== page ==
Étoiles du St-Laurent vs Sélect de Longueuil. Colisée Jean-Béliveau. 29 septembre 2019
10 Key Traits That Field Hockey Players Have
You must have passion to succeed in any walk of life. I define passion as a combination of commitment and positive emotion. It is something that get’s you fired up!
This is more important than any skills you learn…
because you must fall in love with the process of improving if you want to grow and keep developing as a hockey player. Often we become so focussed on the end goal and forget about enjoying the process towards success.
You have to believe in yourself or no-one else will. In fact, I would say confidence is one of the most important attributes in being successful in anything you do.
Think of going for an interview as an example – it’s not just about what’s on your cv, you have to appear confident in your ability that you can do the job.
Same thing on the hockey pitch, with confidence you will do things that you didn’t even know you could do, because nothings is holding you back.
Anyone can have confidence, regardless of your past or any setbacks you’ve had, you just have to learn how to get it!
Top players don’t waste time and energy dwelling on mistakes that happened in the past. Instead, they learn from their mistakes and move forward by getting focussed in the present moment.
The ability to stay positive regardless of what happens around you is a skill that can help you in every avenue of life and it is a learn’t skill that can be improved by training unconsciously.
Most people are not aware of the limiting beliefs that hold them back from being their best. This is where I can help players to uncover these beliefs and get the brain working for you, not against you.
Have you ever played a game where you surprised yourself of how well you played?
What is stopping you from doing that in every game?
One of the differences between average and top players is that the top players are often more consistent than the average. Maybe it’s their consistent motivation, preparation, fitness, diet, etc.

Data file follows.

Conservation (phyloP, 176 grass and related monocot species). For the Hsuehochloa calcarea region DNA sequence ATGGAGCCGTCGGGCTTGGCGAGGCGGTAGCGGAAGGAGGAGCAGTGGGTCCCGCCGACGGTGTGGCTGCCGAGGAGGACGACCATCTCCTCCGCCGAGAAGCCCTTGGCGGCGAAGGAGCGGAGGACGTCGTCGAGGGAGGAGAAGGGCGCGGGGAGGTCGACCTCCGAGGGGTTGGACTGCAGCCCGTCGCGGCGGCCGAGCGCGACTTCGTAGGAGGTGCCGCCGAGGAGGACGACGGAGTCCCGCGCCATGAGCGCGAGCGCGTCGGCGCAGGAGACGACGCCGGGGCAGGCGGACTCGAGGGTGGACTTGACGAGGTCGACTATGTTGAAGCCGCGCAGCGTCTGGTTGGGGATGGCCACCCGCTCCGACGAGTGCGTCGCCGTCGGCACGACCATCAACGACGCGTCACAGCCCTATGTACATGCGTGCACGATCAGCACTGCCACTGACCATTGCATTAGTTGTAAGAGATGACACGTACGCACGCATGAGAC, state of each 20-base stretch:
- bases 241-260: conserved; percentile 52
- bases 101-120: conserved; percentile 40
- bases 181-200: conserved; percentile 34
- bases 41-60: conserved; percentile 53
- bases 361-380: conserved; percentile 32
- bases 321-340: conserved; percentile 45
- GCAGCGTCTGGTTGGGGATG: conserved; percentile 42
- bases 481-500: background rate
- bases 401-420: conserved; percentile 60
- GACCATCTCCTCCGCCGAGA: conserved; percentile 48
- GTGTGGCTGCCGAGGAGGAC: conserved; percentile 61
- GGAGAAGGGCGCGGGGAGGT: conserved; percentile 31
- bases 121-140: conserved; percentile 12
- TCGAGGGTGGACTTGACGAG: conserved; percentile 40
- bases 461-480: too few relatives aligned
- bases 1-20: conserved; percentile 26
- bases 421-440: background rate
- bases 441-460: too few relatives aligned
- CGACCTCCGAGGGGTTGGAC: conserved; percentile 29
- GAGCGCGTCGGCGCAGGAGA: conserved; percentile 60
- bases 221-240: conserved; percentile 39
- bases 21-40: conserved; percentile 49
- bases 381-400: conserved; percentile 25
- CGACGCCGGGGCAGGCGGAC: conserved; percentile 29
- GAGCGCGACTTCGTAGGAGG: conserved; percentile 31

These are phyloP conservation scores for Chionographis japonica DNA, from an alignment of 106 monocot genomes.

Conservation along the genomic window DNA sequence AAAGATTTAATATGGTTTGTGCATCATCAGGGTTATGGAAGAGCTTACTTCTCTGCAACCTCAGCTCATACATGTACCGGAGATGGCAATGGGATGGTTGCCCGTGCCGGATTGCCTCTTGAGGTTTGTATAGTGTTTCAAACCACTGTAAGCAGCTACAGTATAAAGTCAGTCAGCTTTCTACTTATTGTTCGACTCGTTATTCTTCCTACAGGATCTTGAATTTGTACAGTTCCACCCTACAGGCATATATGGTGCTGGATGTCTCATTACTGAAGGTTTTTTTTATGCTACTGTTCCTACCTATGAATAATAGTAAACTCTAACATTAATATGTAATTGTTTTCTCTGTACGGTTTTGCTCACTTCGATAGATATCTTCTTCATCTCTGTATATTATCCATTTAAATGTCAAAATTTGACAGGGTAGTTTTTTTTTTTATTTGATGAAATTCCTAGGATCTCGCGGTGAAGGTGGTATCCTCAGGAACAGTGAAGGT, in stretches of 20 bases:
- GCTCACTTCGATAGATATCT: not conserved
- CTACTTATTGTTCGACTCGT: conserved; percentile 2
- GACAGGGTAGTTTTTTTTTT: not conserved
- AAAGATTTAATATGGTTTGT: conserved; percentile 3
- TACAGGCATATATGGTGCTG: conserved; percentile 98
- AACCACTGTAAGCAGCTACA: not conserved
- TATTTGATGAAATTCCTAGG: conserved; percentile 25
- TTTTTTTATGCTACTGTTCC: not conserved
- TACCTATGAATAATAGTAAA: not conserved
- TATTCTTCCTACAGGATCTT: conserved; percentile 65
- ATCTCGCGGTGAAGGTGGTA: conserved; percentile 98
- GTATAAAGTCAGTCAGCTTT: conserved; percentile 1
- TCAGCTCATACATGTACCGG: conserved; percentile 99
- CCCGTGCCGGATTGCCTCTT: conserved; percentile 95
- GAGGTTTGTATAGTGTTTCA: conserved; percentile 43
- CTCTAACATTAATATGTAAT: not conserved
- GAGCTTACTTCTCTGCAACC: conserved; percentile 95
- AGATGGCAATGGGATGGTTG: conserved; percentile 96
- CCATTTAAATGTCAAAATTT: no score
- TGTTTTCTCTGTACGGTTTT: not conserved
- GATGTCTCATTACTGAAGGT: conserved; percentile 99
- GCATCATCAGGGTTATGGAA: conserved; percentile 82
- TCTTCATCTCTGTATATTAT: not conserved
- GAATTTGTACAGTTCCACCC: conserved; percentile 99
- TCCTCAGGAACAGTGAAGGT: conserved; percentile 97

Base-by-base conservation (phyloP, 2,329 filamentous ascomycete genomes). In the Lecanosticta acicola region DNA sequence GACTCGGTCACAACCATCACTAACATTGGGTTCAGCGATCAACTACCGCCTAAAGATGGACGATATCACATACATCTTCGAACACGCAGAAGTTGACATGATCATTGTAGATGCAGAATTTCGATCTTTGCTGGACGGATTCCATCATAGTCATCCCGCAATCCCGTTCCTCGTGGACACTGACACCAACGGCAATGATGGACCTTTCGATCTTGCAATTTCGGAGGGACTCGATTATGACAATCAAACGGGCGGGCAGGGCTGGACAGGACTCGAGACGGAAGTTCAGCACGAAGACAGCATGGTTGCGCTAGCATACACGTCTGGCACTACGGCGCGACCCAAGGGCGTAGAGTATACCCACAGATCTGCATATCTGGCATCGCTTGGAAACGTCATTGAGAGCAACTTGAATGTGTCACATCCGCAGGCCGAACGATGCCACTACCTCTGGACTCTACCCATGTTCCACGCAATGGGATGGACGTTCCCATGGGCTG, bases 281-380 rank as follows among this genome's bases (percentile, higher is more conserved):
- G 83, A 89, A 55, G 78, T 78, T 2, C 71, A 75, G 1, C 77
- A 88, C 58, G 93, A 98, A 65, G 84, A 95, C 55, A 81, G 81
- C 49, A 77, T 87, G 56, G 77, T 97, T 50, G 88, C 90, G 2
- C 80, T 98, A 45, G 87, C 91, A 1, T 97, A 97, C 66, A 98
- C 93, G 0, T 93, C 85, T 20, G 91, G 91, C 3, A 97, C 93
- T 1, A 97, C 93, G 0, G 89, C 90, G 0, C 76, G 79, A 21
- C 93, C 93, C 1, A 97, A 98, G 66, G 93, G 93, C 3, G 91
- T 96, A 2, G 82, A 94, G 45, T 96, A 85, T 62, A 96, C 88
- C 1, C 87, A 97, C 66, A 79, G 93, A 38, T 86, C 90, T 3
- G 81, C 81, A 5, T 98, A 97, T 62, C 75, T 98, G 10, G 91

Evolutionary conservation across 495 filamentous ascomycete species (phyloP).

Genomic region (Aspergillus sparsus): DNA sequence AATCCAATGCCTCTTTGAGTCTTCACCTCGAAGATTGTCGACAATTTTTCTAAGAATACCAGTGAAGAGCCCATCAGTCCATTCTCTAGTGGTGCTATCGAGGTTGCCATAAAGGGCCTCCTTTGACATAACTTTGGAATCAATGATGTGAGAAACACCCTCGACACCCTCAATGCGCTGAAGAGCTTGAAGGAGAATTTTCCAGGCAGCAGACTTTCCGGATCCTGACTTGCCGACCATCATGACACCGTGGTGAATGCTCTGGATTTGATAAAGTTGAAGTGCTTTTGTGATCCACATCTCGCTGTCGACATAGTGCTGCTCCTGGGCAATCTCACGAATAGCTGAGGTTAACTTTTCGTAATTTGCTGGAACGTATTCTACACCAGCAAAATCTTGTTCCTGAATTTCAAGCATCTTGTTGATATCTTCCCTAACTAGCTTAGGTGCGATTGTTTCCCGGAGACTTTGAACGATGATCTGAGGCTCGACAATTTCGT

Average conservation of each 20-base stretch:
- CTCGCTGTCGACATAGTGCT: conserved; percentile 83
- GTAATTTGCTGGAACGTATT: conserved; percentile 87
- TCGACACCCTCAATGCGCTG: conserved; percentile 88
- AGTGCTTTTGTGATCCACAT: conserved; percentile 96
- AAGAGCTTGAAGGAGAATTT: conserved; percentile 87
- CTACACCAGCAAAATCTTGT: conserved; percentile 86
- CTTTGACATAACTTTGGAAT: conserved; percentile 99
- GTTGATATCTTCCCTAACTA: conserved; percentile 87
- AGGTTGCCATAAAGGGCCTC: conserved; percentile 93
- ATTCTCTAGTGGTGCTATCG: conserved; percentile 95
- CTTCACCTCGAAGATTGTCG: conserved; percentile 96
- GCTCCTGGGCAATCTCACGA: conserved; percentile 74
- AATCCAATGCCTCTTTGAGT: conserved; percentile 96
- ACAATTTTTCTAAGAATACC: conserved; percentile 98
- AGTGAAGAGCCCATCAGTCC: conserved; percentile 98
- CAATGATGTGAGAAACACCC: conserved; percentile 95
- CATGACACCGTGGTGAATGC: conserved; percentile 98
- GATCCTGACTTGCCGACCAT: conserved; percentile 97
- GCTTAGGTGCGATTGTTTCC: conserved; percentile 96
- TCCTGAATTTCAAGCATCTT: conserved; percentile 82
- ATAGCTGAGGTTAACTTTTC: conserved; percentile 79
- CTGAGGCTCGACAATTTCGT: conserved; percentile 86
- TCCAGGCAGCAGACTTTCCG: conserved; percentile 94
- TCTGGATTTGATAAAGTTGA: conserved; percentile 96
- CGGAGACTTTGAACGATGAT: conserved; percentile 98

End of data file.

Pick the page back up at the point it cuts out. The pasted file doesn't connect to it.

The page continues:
Consistency is what get players noticed. There’s no use being a “shot in the dark player.” It all starts with learning how to control your inner critic.
If you are 0-3 down in a game, do you keep giving 100% effort?
There will always be challenges as a hockey player, the trick is how you handle them.
“90% of what happens is actually based on how you respond to situations.”
When something is important to you, you are usually willing to work harder than anyone else. You need to be eager to learn and willing to ask for feedback and advice from others.
Successful people don’t let what others think of them get in the way of their success.
Persistence is NEVER giving up!
6. Good Communicator
Hockey is a team sport and you need good communication skills and to be able to relate to others to be successful.
Communication is not just about talking, it is also listening, taking on feedback and controlling the inner voice in your head.
A large part of communication is also related to body language.
What is your body language saying?
If you are not confident, coaches can see it. The best way to manage your body language is to learn how to take control of your thoughts so that you can communicate positive actions.
The majority of people are average, so don’t just follow and do what everyone else does. Know what makes you different and work on maximising that.
A lot of people only focus on their weaknesses, but you have to also stand out from others. If you want to be great you have to do things differently and to understand where your opportunities are.
We all have the answers within us, but most of us don’t know how to unlock or access it. This is where some mental game coaching can really help you to find the answers and discover your hidden potential.
8. Good Time Management
I often hear excuses like “I don’t have enough time to train” or “I need to focus on my studies” and my advice is that you DON’T need to choose between hockey and your studies or work.
Hockey can help you so much with your studies or work in terms of focus and stress release, plus it makes you feel good (most of the time) and we all LOVE to feel good.
Rather learn how to make the most of your time to be effective in the time that you do have. This is something that top hockey players do really well.
In fact, research shows that those that do well in sport, also do well with studies so you can’t use that as an excuse anymore. Make time to work hard and also play hard.
You got to be prepared to take risks and be willing to make mistakes. After all making mistakes is part of the learning process.
Get out of your comfort zone and do the things that scare you the most, because that is when you will learn the most.
Anything can be improved with a bit of courage, patience and practice. It’s not that I don’t have any fears, it’s just that I don’t let fear stop me.
10. An Action Taker
The biggest difference between knowing what to do and doing what you know is… TAKING ACTION!
You may know what you need to do but if you aren’t doing it then ask yourself – why not?
You may not know the answer straight away but I can bet that it has something to do with your mindset.
My clients get fast and long lasting results because I teach them how to get what they want by developing the mindset that gets them to take action!